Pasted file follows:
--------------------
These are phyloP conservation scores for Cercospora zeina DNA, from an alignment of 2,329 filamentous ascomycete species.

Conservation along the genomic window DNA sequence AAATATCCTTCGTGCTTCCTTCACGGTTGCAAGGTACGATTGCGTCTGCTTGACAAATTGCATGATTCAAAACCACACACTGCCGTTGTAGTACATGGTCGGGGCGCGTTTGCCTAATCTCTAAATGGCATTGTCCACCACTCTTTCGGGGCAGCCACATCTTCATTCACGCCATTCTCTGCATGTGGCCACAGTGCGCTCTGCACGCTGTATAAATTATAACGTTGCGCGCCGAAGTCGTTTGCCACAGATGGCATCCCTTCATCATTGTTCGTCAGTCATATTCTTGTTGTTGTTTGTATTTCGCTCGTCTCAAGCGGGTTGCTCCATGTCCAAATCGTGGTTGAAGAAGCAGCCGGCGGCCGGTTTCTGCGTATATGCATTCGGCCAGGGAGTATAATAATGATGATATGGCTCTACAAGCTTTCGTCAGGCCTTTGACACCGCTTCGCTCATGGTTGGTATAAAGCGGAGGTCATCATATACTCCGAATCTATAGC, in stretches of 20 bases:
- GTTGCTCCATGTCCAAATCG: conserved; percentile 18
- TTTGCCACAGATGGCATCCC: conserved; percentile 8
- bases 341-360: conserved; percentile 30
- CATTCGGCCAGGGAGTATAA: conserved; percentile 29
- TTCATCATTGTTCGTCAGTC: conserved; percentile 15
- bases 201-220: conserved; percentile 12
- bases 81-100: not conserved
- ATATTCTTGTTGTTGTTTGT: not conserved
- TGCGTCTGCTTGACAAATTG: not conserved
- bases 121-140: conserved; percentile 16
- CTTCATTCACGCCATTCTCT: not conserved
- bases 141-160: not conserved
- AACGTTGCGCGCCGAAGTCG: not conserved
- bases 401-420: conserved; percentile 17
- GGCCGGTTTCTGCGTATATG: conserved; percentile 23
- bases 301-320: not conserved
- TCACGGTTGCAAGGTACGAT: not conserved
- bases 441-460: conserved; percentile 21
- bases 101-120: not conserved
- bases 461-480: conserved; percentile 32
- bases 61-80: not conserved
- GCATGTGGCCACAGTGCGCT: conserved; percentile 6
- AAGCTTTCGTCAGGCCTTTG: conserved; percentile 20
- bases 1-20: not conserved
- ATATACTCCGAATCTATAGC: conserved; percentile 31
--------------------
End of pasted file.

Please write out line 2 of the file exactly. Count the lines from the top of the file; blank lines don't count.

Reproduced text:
Conservation along the genomic window DNA sequence AAATATCCTTCGTGCTTCCTTCACGGTTGCAAGGTACGATTGCGTCTGCTTGACAAATTGCATGATTCAAAACCACACACTGCCGTTGTAGTACATGGTCGGGGCGCGTTTGCCTAATCTCTAAATGGCATTGTCCACCACTCTTTCGGGGCAGCCACATCTTCATTCACGCCATTCTCTGCATGTGGCCACAGTGCGCTCTGCACGCTGTATAAATTATAACGTTGCGCGCCGAAGTCGTTTGCCACAGATGGCATCCCTTCATCATTGTTCGTCAGTCATATTCTTGTTGTTGTTTGTATTTCGCTCGTCTCAAGCGGGTTGCTCCATGTCCAAATCGTGGTTGAAGAAGCAGCCGGCGGCCGGTTTCTGCGTATATGCATTCGGCCAGGGAGTATAATAATGATGATATGGCTCTACAAGCTTTCGTCAGGCCTTTGACACCGCTTCGCTCATGGTTGGTATAAAGCGGAGGTCATCATATACTCCGAATCTATAGC, in stretches of 20 bases: